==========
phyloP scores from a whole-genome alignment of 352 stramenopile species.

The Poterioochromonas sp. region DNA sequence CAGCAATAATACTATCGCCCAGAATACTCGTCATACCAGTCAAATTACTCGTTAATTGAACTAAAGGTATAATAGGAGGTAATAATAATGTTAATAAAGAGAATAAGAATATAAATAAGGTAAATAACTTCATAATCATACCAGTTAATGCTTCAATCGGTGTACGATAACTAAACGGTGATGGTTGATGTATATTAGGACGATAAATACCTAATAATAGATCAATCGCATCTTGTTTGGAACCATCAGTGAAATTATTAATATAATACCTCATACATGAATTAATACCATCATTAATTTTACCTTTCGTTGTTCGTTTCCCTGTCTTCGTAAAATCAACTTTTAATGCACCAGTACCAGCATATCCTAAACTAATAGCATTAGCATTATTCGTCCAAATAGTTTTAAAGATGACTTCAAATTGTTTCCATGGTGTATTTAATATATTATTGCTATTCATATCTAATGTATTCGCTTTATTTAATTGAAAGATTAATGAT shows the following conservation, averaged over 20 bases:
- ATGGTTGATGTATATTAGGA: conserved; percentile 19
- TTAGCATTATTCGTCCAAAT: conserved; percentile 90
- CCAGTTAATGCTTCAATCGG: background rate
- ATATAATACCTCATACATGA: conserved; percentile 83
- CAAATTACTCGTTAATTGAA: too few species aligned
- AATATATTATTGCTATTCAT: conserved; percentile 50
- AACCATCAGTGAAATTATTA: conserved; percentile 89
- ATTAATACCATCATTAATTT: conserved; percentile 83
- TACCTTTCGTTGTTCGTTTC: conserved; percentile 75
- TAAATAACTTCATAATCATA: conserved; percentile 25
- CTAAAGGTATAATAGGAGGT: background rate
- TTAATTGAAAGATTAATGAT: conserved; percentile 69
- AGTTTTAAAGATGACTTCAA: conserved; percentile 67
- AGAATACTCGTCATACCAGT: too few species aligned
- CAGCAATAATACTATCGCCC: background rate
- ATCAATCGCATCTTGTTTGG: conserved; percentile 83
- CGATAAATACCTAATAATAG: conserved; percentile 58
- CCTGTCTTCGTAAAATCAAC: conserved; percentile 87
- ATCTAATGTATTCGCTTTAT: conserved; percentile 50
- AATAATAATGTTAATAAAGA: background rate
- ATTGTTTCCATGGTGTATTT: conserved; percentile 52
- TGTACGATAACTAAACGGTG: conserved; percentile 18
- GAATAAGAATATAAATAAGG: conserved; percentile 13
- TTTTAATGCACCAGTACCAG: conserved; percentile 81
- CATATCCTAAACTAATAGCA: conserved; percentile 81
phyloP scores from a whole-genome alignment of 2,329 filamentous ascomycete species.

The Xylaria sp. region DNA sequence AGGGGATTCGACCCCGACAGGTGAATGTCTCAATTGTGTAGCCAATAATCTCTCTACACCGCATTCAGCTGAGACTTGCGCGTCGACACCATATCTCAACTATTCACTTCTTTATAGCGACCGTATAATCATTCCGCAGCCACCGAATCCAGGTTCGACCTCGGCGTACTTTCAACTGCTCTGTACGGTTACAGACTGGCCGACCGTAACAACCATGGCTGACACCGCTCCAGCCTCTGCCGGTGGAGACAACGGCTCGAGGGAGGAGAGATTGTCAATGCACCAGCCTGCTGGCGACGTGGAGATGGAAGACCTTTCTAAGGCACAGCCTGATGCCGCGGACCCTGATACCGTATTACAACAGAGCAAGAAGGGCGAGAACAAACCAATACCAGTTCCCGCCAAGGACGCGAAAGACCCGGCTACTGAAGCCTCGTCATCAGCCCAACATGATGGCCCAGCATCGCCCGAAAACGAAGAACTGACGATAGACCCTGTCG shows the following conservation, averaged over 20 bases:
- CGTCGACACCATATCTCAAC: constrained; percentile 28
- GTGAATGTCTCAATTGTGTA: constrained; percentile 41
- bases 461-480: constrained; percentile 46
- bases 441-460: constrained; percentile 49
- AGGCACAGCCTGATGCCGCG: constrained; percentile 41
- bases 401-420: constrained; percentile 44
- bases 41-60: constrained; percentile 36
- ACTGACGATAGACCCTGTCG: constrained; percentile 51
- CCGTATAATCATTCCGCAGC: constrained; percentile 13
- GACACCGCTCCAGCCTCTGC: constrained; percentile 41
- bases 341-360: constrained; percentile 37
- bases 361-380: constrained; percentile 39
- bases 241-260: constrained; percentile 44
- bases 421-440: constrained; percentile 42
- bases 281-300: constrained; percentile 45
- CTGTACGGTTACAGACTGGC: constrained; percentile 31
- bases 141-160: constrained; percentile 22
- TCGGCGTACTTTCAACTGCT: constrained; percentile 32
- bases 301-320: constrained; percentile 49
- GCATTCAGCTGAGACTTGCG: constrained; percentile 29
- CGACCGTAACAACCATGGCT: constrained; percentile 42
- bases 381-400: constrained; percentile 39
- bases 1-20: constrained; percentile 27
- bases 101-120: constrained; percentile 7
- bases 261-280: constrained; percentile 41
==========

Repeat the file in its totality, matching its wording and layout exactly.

phyloP scores from a whole-genome alignment of 352 stramenopile species.

The Poterioochromonas sp. region DNA sequence CAGCAATAATACTATCGCCCAGAATACTCGTCATACCAGTCAAATTACTCGTTAATTGAACTAAAGGTATAATAGGAGGTAATAATAATGTTAATAAAGAGAATAAGAATATAAATAAGGTAAATAACTTCATAATCATACCAGTTAATGCTTCAATCGGTGTACGATAACTAAACGGTGATGGTTGATGTATATTAGGACGATAAATACCTAATAATAGATCAATCGCATCTTGTTTGGAACCATCAGTGAAATTATTAATATAATACCTCATACATGAATTAATACCATCATTAATTTTACCTTTCGTTGTTCGTTTCCCTGTCTTCGTAAAATCAACTTTTAATGCACCAGTACCAGCATATCCTAAACTAATAGCATTAGCATTATTCGTCCAAATAGTTTTAAAGATGACTTCAAATTGTTTCCATGGTGTATTTAATATATTATTGCTATTCATATCTAATGTATTCGCTTTATTTAATTGAAAGATTAATGAT shows the following conservation, averaged over 20 bases:
- ATGGTTGATGTATATTAGGA: conserved; percentile 19
- TTAGCATTATTCGTCCAAAT: conserved; percentile 90
- CCAGTTAATGCTTCAATCGG: background rate
- ATATAATACCTCATACATGA: conserved; percentile 83
- CAAATTACTCGTTAATTGAA: too few species aligned
- AATATATTATTGCTATTCAT: conserved; percentile 50
- AACCATCAGTGAAATTATTA: conserved; percentile 89
- ATTAATACCATCATTAATTT: conserved; percentile 83
- TACCTTTCGTTGTTCGTTTC: conserved; percentile 75
- TAAATAACTTCATAATCATA: conserved; percentile 25
- CTAAAGGTATAATAGGAGGT: background rate
- TTAATTGAAAGATTAATGAT: conserved; percentile 69
- AGTTTTAAAGATGACTTCAA: conserved; percentile 67
- AGAATACTCGTCATACCAGT: too few species aligned
- CAGCAATAATACTATCGCCC: background rate
- ATCAATCGCATCTTGTTTGG: conserved; percentile 83
- CGATAAATACCTAATAATAG: conserved; percentile 58
- CCTGTCTTCGTAAAATCAAC: conserved; percentile 87
- ATCTAATGTATTCGCTTTAT: conserved; percentile 50
- AATAATAATGTTAATAAAGA: background rate
- ATTGTTTCCATGGTGTATTT: conserved; percentile 52
- TGTACGATAACTAAACGGTG: conserved; percentile 18
- GAATAAGAATATAAATAAGG: conserved; percentile 13
- TTTTAATGCACCAGTACCAG: conserved; percentile 81
- CATATCCTAAACTAATAGCA: conserved; percentile 81
phyloP scores from a whole-genome alignment of 2,329 filamentous ascomycete species.

The Xylaria sp. region DNA sequence AGGGGATTCGACCCCGACAGGTGAATGTCTCAATTGTGTAGCCAATAATCTCTCTACACCGCATTCAGCTGAGACTTGCGCGTCGACACCATATCTCAACTATTCACTTCTTTATAGCGACCGTATAATCATTCCGCAGCCACCGAATCCAGGTTCGACCTCGGCGTACTTTCAACTGCTCTGTACGGTTACAGACTGGCCGACCGTAACAACCATGGCTGACACCGCTCCAGCCTCTGCCGGTGGAGACAACGGCTCGAGGGAGGAGAGATTGTCAATGCACCAGCCTGCTGGCGACGTGGAGATGGAAGACCTTTCTAAGGCACAGCCTGATGCCGCGGACCCTGATACCGTATTACAACAGAGCAAGAAGGGCGAGAACAAACCAATACCAGTTCCCGCCAAGGACGCGAAAGACCCGGCTACTGAAGCCTCGTCATCAGCCCAACATGATGGCCCAGCATCGCCCGAAAACGAAGAACTGACGATAGACCCTGTCG shows the following conservation, averaged over 20 bases:
- CGTCGACACCATATCTCAAC: constrained; percentile 28
- GTGAATGTCTCAATTGTGTA: constrained; percentile 41
- bases 461-480: constrained; percentile 46
- bases 441-460: constrained; percentile 49
- AGGCACAGCCTGATGCCGCG: constrained; percentile 41
- bases 401-420: constrained; percentile 44
- bases 41-60: constrained; percentile 36
- ACTGACGATAGACCCTGTCG: constrained; percentile 51
- CCGTATAATCATTCCGCAGC: constrained; percentile 13
- GACACCGCTCCAGCCTCTGC: constrained; percentile 41
- bases 341-360: constrained; percentile 37
- bases 361-380: constrained; percentile 39
- bases 241-260: constrained; percentile 44
- bases 421-440: constrained; percentile 42
- bases 281-300: constrained; percentile 45
- CTGTACGGTTACAGACTGGC: constrained; percentile 31
- bases 141-160: constrained; percentile 22
- TCGGCGTACTTTCAACTGCT: constrained; percentile 32
- bases 301-320: constrained; percentile 49
- GCATTCAGCTGAGACTTGCG: constrained; percentile 29
- CGACCGTAACAACCATGGCT: constrained; percentile 42
- bases 381-400: constrained; percentile 39
- bases 1-20: constrained; percentile 27
- bases 101-120: constrained; percentile 7
- bases 261-280: constrained; percentile 41